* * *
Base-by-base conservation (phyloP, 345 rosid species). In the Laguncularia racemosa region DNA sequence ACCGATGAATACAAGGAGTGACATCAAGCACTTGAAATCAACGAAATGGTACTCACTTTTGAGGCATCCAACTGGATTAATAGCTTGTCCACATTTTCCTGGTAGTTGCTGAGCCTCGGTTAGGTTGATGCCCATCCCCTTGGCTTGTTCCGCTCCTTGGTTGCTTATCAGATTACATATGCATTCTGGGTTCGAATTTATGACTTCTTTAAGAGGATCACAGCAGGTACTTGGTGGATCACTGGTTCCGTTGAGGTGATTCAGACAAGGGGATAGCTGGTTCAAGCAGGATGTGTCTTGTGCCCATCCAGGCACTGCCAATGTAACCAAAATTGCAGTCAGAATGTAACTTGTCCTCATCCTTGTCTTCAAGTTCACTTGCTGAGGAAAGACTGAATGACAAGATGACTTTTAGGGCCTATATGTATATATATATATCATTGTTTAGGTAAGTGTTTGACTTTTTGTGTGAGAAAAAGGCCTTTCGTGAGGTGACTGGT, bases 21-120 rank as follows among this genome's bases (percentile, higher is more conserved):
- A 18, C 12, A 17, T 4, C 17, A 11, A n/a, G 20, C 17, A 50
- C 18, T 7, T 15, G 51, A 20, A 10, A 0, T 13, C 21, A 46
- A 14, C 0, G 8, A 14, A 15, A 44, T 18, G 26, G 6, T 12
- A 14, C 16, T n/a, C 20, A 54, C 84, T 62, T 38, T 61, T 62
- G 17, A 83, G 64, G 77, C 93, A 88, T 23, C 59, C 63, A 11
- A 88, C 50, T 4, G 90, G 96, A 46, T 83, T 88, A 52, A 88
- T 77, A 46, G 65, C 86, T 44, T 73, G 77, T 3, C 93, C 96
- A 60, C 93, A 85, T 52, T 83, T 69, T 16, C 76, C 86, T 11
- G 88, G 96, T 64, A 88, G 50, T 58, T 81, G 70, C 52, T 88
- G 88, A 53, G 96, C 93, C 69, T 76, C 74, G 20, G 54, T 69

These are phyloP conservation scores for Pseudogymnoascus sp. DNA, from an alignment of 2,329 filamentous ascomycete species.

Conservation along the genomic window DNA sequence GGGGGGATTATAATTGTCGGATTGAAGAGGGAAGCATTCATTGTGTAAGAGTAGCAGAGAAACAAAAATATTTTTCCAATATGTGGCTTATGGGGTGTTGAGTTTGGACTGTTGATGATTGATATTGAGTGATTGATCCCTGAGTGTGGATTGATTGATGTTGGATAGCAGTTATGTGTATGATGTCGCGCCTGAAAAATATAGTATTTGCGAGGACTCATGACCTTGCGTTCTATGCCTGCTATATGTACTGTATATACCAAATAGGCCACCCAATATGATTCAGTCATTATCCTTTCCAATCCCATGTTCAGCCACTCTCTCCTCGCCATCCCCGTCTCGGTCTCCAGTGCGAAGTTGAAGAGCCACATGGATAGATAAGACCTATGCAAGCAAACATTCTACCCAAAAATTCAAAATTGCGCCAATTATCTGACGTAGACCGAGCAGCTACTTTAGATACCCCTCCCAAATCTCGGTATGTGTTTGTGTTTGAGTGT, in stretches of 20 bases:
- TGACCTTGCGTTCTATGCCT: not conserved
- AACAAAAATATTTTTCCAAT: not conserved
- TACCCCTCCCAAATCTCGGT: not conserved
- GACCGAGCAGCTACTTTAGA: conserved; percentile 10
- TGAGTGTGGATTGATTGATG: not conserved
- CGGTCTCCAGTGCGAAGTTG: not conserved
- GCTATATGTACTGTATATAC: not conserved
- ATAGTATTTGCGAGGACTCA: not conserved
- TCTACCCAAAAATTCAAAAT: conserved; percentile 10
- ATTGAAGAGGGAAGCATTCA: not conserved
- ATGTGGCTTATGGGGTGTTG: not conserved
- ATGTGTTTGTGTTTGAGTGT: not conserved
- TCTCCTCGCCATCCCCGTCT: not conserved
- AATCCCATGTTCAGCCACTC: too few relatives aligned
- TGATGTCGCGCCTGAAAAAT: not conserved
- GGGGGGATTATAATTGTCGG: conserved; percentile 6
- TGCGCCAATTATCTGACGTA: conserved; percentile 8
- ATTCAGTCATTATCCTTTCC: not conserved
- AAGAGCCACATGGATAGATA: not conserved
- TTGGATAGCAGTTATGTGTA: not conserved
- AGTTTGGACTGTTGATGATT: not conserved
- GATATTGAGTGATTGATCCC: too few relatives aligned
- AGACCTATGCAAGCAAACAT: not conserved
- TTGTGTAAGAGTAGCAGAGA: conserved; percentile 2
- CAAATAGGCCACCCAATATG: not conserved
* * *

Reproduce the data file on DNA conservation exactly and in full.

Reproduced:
Base-by-base conservation (phyloP, 345 rosid species). In the Laguncularia racemosa region DNA sequence ACCGATGAATACAAGGAGTGACATCAAGCACTTGAAATCAACGAAATGGTACTCACTTTTGAGGCATCCAACTGGATTAATAGCTTGTCCACATTTTCCTGGTAGTTGCTGAGCCTCGGTTAGGTTGATGCCCATCCCCTTGGCTTGTTCCGCTCCTTGGTTGCTTATCAGATTACATATGCATTCTGGGTTCGAATTTATGACTTCTTTAAGAGGATCACAGCAGGTACTTGGTGGATCACTGGTTCCGTTGAGGTGATTCAGACAAGGGGATAGCTGGTTCAAGCAGGATGTGTCTTGTGCCCATCCAGGCACTGCCAATGTAACCAAAATTGCAGTCAGAATGTAACTTGTCCTCATCCTTGTCTTCAAGTTCACTTGCTGAGGAAAGACTGAATGACAAGATGACTTTTAGGGCCTATATGTATATATATATATCATTGTTTAGGTAAGTGTTTGACTTTTTGTGTGAGAAAAAGGCCTTTCGTGAGGTGACTGGT, bases 21-120 rank as follows among this genome's bases (percentile, higher is more conserved):
- A 18, C 12, A 17, T 4, C 17, A 11, A n/a, G 20, C 17, A 50
- C 18, T 7, T 15, G 51, A 20, A 10, A 0, T 13, C 21, A 46
- A 14, C 0, G 8, A 14, A 15, A 44, T 18, G 26, G 6, T 12
- A 14, C 16, T n/a, C 20, A 54, C 84, T 62, T 38, T 61, T 62
- G 17, A 83, G 64, G 77, C 93, A 88, T 23, C 59, C 63, A 11
- A 88, C 50, T 4, G 90, G 96, A 46, T 83, T 88, A 52, A 88
- T 77, A 46, G 65, C 86, T 44, T 73, G 77, T 3, C 93, C 96
- A 60, C 93, A 85, T 52, T 83, T 69, T 16, C 76, C 86, T 11
- G 88, G 96, T 64, A 88, G 50, T 58, T 81, G 70, C 52, T 88
- G 88, A 53, G 96, C 93, C 69, T 76, C 74, G 20, G 54, T 69

These are phyloP conservation scores for Pseudogymnoascus sp. DNA, from an alignment of 2,329 filamentous ascomycete species.

Conservation along the genomic window DNA sequence GGGGGGATTATAATTGTCGGATTGAAGAGGGAAGCATTCATTGTGTAAGAGTAGCAGAGAAACAAAAATATTTTTCCAATATGTGGCTTATGGGGTGTTGAGTTTGGACTGTTGATGATTGATATTGAGTGATTGATCCCTGAGTGTGGATTGATTGATGTTGGATAGCAGTTATGTGTATGATGTCGCGCCTGAAAAATATAGTATTTGCGAGGACTCATGACCTTGCGTTCTATGCCTGCTATATGTACTGTATATACCAAATAGGCCACCCAATATGATTCAGTCATTATCCTTTCCAATCCCATGTTCAGCCACTCTCTCCTCGCCATCCCCGTCTCGGTCTCCAGTGCGAAGTTGAAGAGCCACATGGATAGATAAGACCTATGCAAGCAAACATTCTACCCAAAAATTCAAAATTGCGCCAATTATCTGACGTAGACCGAGCAGCTACTTTAGATACCCCTCCCAAATCTCGGTATGTGTTTGTGTTTGAGTGT, in stretches of 20 bases:
- TGACCTTGCGTTCTATGCCT: not conserved
- AACAAAAATATTTTTCCAAT: not conserved
- TACCCCTCCCAAATCTCGGT: not conserved
- GACCGAGCAGCTACTTTAGA: conserved; percentile 10
- TGAGTGTGGATTGATTGATG: not conserved
- CGGTCTCCAGTGCGAAGTTG: not conserved
- GCTATATGTACTGTATATAC: not conserved
- ATAGTATTTGCGAGGACTCA: not conserved
- TCTACCCAAAAATTCAAAAT: conserved; percentile 10
- ATTGAAGAGGGAAGCATTCA: not conserved
- ATGTGGCTTATGGGGTGTTG: not conserved
- ATGTGTTTGTGTTTGAGTGT: not conserved
- TCTCCTCGCCATCCCCGTCT: not conserved
- AATCCCATGTTCAGCCACTC: too few relatives aligned
- TGATGTCGCGCCTGAAAAAT: not conserved
- GGGGGGATTATAATTGTCGG: conserved; percentile 6
- TGCGCCAATTATCTGACGTA: conserved; percentile 8
- ATTCAGTCATTATCCTTTCC: not conserved
- AAGAGCCACATGGATAGATA: not conserved
- TTGGATAGCAGTTATGTGTA: not conserved
- AGTTTGGACTGTTGATGATT: not conserved
- GATATTGAGTGATTGATCCC: too few relatives aligned
- AGACCTATGCAAGCAAACAT: not conserved
- TTGTGTAAGAGTAGCAGAGA: conserved; percentile 2
- CAAATAGGCCACCCAATATG: not conserved